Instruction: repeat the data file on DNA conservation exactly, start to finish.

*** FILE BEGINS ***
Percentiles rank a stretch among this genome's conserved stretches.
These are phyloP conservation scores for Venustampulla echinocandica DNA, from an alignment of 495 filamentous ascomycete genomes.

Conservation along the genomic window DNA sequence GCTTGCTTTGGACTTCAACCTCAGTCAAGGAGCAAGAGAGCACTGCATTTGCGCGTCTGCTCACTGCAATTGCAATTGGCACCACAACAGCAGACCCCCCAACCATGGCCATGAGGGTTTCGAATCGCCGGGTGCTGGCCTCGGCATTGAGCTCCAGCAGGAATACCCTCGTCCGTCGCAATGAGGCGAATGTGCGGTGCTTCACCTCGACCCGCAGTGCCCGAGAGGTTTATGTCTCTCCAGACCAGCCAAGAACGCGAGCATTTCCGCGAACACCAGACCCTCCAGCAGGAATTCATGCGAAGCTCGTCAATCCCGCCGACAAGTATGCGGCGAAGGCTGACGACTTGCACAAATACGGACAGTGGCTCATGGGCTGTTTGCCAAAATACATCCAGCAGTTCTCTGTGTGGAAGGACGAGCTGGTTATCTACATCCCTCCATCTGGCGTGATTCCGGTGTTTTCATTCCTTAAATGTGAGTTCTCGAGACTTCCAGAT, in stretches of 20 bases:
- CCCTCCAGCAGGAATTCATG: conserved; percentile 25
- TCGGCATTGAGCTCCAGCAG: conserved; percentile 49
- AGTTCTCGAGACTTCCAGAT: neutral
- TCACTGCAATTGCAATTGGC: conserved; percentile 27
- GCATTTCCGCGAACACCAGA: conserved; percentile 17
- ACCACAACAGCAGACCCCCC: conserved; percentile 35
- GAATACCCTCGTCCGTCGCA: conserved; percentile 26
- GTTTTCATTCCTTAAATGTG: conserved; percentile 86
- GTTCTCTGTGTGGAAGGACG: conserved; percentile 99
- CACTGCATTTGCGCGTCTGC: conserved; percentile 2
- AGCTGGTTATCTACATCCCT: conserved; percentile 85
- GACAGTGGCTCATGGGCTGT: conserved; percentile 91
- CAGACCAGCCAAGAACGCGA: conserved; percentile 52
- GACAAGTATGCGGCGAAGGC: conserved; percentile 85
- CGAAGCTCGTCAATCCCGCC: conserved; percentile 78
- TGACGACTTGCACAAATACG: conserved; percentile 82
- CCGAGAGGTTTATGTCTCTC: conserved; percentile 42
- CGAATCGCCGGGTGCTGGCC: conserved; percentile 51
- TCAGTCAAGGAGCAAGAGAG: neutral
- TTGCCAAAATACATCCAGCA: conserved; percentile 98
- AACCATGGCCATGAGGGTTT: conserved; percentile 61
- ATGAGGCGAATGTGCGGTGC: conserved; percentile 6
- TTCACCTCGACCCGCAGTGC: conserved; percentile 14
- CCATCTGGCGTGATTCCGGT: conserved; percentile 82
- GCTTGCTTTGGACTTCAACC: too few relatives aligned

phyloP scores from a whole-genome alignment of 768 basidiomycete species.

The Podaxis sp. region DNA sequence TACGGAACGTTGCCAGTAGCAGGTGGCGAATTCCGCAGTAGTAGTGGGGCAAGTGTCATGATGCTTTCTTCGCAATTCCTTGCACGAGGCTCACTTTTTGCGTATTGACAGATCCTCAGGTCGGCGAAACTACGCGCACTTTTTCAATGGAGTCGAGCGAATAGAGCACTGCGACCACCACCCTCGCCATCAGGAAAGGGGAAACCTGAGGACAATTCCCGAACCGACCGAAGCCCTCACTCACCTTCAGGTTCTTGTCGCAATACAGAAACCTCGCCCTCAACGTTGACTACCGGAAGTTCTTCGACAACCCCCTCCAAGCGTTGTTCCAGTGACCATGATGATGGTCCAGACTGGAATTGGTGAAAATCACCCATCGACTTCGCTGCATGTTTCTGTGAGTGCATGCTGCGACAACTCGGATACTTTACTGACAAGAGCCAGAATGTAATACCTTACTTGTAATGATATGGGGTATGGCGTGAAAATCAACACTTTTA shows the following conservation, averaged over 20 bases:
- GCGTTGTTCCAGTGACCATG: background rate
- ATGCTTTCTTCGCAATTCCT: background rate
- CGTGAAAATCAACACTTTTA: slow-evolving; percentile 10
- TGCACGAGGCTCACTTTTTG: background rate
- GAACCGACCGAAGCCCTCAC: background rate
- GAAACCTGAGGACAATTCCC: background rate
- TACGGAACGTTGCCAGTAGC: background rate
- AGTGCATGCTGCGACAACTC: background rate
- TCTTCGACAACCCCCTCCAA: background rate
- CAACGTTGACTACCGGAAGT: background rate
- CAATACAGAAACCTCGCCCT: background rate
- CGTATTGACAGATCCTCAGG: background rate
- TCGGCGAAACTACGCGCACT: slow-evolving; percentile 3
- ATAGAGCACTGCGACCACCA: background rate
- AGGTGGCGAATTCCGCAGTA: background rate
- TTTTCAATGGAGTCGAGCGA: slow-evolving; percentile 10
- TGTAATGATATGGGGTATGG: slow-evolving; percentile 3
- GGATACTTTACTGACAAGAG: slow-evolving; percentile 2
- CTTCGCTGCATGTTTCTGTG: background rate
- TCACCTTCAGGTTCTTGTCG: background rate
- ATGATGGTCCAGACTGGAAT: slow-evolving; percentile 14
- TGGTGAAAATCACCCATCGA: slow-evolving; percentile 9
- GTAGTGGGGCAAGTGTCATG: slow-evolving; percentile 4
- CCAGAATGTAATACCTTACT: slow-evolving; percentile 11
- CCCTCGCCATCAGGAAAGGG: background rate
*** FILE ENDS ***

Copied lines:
Percentiles rank a stretch among this genome's conserved stretches.
These are phyloP conservation scores for Venustampulla echinocandica DNA, from an alignment of 495 filamentous ascomycete genomes.

Conservation along the genomic window DNA sequence GCTTGCTTTGGACTTCAACCTCAGTCAAGGAGCAAGAGAGCACTGCATTTGCGCGTCTGCTCACTGCAATTGCAATTGGCACCACAACAGCAGACCCCCCAACCATGGCCATGAGGGTTTCGAATCGCCGGGTGCTGGCCTCGGCATTGAGCTCCAGCAGGAATACCCTCGTCCGTCGCAATGAGGCGAATGTGCGGTGCTTCACCTCGACCCGCAGTGCCCGAGAGGTTTATGTCTCTCCAGACCAGCCAAGAACGCGAGCATTTCCGCGAACACCAGACCCTCCAGCAGGAATTCATGCGAAGCTCGTCAATCCCGCCGACAAGTATGCGGCGAAGGCTGACGACTTGCACAAATACGGACAGTGGCTCATGGGCTGTTTGCCAAAATACATCCAGCAGTTCTCTGTGTGGAAGGACGAGCTGGTTATCTACATCCCTCCATCTGGCGTGATTCCGGTGTTTTCATTCCTTAAATGTGAGTTCTCGAGACTTCCAGAT, in stretches of 20 bases:
- CCCTCCAGCAGGAATTCATG: conserved; percentile 25
- TCGGCATTGAGCTCCAGCAG: conserved; percentile 49
- AGTTCTCGAGACTTCCAGAT: neutral
- TCACTGCAATTGCAATTGGC: conserved; percentile 27
- GCATTTCCGCGAACACCAGA: conserved; percentile 17
- ACCACAACAGCAGACCCCCC: conserved; percentile 35
- GAATACCCTCGTCCGTCGCA: conserved; percentile 26
- GTTTTCATTCCTTAAATGTG: conserved; percentile 86
- GTTCTCTGTGTGGAAGGACG: conserved; percentile 99
- CACTGCATTTGCGCGTCTGC: conserved; percentile 2
- AGCTGGTTATCTACATCCCT: conserved; percentile 85
- GACAGTGGCTCATGGGCTGT: conserved; percentile 91
- CAGACCAGCCAAGAACGCGA: conserved; percentile 52
- GACAAGTATGCGGCGAAGGC: conserved; percentile 85
- CGAAGCTCGTCAATCCCGCC: conserved; percentile 78
- TGACGACTTGCACAAATACG: conserved; percentile 82
- CCGAGAGGTTTATGTCTCTC: conserved; percentile 42
- CGAATCGCCGGGTGCTGGCC: conserved; percentile 51
- TCAGTCAAGGAGCAAGAGAG: neutral
- TTGCCAAAATACATCCAGCA: conserved; percentile 98
- AACCATGGCCATGAGGGTTT: conserved; percentile 61
- ATGAGGCGAATGTGCGGTGC: conserved; percentile 6
- TTCACCTCGACCCGCAGTGC: conserved; percentile 14
- CCATCTGGCGTGATTCCGGT: conserved; percentile 82
- GCTTGCTTTGGACTTCAACC: too few relatives aligned

phyloP scores from a whole-genome alignment of 768 basidiomycete species.

The Podaxis sp. region DNA sequence TACGGAACGTTGCCAGTAGCAGGTGGCGAATTCCGCAGTAGTAGTGGGGCAAGTGTCATGATGCTTTCTTCGCAATTCCTTGCACGAGGCTCACTTTTTGCGTATTGACAGATCCTCAGGTCGGCGAAACTACGCGCACTTTTTCAATGGAGTCGAGCGAATAGAGCACTGCGACCACCACCCTCGCCATCAGGAAAGGGGAAACCTGAGGACAATTCCCGAACCGACCGAAGCCCTCACTCACCTTCAGGTTCTTGTCGCAATACAGAAACCTCGCCCTCAACGTTGACTACCGGAAGTTCTTCGACAACCCCCTCCAAGCGTTGTTCCAGTGACCATGATGATGGTCCAGACTGGAATTGGTGAAAATCACCCATCGACTTCGCTGCATGTTTCTGTGAGTGCATGCTGCGACAACTCGGATACTTTACTGACAAGAGCCAGAATGTAATACCTTACTTGTAATGATATGGGGTATGGCGTGAAAATCAACACTTTTA shows the following conservation, averaged over 20 bases:
- GCGTTGTTCCAGTGACCATG: background rate
- ATGCTTTCTTCGCAATTCCT: background rate
- CGTGAAAATCAACACTTTTA: slow-evolving; percentile 10
- TGCACGAGGCTCACTTTTTG: background rate
- GAACCGACCGAAGCCCTCAC: background rate
- GAAACCTGAGGACAATTCCC: background rate
- TACGGAACGTTGCCAGTAGC: background rate
- AGTGCATGCTGCGACAACTC: background rate
- TCTTCGACAACCCCCTCCAA: background rate
- CAACGTTGACTACCGGAAGT: background rate
- CAATACAGAAACCTCGCCCT: background rate
- CGTATTGACAGATCCTCAGG: background rate
- TCGGCGAAACTACGCGCACT: slow-evolving; percentile 3
- ATAGAGCACTGCGACCACCA: background rate
- AGGTGGCGAATTCCGCAGTA: background rate
- TTTTCAATGGAGTCGAGCGA: slow-evolving; percentile 10
- TGTAATGATATGGGGTATGG: slow-evolving; percentile 3
- GGATACTTTACTGACAAGAG: slow-evolving; percentile 2
- CTTCGCTGCATGTTTCTGTG: background rate
- TCACCTTCAGGTTCTTGTCG: background rate
- ATGATGGTCCAGACTGGAAT: slow-evolving; percentile 14
- TGGTGAAAATCACCCATCGA: slow-evolving; percentile 9
- GTAGTGGGGCAAGTGTCATG: slow-evolving; percentile 4
- CCAGAATGTAATACCTTACT: slow-evolving; percentile 11
- CCCTCGCCATCAGGAAAGGG: background rate